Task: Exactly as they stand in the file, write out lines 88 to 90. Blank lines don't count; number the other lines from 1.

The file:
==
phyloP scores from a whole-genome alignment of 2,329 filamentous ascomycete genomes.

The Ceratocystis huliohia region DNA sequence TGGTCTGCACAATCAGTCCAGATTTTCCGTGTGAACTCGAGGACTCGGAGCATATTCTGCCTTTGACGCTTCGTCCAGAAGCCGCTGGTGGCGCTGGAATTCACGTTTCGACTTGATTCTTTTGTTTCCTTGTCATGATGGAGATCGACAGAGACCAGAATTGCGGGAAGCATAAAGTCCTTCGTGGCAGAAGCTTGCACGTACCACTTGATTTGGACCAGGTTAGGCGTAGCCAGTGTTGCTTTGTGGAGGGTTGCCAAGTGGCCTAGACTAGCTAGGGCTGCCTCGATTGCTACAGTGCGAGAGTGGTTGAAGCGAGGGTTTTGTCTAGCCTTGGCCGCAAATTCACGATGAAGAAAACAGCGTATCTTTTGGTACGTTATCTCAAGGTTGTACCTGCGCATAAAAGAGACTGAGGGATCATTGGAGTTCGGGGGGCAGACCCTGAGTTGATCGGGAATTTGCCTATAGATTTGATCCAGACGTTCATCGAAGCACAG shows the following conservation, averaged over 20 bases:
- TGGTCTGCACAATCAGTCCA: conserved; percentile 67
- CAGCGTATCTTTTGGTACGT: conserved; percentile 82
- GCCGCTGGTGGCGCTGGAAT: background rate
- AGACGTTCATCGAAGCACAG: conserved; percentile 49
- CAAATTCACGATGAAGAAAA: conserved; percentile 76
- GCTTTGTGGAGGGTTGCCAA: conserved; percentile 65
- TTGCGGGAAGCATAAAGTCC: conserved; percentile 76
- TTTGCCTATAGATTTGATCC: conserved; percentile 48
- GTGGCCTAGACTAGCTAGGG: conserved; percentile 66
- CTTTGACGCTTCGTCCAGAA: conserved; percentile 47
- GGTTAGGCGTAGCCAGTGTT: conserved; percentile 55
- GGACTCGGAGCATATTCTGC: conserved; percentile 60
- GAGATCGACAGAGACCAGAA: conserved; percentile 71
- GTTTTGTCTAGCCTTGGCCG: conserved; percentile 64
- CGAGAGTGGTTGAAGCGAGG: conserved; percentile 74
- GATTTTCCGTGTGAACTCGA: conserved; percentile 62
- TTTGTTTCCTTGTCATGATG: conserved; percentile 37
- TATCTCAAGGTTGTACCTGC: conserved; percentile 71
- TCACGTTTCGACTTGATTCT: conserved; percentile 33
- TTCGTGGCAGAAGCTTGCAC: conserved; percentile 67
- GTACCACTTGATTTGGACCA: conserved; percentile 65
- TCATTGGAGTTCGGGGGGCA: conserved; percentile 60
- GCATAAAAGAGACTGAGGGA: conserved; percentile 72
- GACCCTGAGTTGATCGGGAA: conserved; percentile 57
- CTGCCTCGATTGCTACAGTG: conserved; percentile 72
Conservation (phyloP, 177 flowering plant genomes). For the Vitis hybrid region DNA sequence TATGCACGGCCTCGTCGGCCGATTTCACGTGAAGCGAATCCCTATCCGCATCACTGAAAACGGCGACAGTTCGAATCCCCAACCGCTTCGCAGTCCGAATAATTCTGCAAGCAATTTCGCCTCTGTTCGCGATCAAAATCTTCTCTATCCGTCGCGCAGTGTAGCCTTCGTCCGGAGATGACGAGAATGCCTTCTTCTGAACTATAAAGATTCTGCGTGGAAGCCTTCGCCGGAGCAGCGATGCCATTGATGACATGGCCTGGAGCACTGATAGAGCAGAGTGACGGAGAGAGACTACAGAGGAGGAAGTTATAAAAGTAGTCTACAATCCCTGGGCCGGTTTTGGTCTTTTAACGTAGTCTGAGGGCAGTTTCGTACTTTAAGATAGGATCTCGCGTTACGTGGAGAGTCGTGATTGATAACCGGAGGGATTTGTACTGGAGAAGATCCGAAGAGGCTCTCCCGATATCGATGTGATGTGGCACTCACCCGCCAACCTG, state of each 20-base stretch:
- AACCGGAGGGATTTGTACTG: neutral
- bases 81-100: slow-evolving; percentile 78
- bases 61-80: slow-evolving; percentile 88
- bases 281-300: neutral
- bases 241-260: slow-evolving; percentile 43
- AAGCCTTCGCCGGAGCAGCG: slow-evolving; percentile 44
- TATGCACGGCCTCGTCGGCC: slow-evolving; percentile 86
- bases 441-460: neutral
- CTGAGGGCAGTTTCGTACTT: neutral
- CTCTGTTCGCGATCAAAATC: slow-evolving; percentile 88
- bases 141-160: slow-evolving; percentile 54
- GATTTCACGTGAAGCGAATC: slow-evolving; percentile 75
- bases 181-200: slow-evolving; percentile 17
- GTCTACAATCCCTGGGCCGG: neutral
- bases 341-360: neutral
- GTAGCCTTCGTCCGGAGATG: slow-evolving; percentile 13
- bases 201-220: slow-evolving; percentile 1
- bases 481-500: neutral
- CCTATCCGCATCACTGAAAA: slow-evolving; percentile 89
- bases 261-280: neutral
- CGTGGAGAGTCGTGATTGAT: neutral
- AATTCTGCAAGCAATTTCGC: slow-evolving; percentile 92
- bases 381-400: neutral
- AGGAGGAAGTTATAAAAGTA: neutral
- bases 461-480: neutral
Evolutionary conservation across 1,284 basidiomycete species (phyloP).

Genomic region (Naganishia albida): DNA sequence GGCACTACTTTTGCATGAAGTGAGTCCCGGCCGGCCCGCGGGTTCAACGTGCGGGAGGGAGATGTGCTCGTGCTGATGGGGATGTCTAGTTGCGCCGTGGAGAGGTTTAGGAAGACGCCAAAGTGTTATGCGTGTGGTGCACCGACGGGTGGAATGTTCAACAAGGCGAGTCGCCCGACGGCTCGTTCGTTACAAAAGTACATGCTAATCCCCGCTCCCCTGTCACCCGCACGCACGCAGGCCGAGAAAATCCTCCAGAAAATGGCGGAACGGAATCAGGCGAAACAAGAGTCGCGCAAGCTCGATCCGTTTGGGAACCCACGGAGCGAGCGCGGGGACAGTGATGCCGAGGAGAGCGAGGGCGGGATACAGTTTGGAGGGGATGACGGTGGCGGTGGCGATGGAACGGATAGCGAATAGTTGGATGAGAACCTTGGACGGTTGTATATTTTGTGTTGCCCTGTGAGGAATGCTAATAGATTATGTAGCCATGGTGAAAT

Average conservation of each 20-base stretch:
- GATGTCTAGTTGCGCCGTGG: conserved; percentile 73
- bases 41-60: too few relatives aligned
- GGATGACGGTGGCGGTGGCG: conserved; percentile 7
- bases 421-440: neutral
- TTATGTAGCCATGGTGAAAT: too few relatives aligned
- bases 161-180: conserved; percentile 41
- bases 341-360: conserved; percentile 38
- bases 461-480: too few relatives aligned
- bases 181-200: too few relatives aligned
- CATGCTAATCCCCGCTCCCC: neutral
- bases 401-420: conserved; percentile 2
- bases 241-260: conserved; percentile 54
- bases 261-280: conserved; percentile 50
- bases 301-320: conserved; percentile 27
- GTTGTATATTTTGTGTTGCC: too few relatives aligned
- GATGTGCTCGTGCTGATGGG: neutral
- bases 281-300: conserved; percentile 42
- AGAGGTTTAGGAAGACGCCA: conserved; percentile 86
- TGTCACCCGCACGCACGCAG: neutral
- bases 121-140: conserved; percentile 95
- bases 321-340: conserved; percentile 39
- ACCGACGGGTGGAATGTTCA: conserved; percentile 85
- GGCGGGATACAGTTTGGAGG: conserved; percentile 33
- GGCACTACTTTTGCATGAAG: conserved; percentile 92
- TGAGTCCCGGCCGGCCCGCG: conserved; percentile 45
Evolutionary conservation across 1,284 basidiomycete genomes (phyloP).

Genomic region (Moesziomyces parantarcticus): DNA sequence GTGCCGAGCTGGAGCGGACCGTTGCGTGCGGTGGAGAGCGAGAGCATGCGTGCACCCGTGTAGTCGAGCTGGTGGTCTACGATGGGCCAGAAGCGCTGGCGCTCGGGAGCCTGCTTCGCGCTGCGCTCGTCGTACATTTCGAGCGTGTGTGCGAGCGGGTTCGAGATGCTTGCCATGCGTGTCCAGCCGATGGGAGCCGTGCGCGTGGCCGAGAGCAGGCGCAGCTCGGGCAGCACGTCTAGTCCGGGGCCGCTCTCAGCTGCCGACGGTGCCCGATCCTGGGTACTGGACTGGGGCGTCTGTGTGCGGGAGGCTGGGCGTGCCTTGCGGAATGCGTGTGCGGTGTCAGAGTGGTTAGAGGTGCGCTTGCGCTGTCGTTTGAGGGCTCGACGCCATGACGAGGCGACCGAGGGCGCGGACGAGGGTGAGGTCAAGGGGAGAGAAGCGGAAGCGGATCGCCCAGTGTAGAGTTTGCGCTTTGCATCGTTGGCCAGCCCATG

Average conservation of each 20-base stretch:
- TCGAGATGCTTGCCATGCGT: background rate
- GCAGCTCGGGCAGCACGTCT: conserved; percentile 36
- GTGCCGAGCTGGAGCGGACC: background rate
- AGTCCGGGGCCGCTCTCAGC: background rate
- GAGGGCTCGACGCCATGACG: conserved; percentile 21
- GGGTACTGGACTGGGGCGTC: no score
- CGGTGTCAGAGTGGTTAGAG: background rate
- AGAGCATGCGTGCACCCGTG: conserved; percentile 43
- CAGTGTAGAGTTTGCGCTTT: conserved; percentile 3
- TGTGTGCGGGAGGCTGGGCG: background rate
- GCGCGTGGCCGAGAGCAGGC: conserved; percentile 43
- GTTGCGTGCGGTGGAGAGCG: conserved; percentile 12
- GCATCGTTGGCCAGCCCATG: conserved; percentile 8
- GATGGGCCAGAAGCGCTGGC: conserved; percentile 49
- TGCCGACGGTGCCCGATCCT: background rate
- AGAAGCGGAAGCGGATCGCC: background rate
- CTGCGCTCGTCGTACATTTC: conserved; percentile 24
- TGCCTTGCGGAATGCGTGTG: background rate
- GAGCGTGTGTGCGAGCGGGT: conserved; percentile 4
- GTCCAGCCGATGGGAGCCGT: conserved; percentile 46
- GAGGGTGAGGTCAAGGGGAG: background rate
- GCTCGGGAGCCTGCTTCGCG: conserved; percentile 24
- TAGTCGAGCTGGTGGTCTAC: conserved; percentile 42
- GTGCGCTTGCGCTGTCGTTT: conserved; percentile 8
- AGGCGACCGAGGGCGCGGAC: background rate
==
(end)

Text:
- AGTCCGGGGCCGCTCTCAGC: background rate
- GAGGGCTCGACGCCATGACG: conserved; percentile 21
- GGGTACTGGACTGGGGCGTC: no score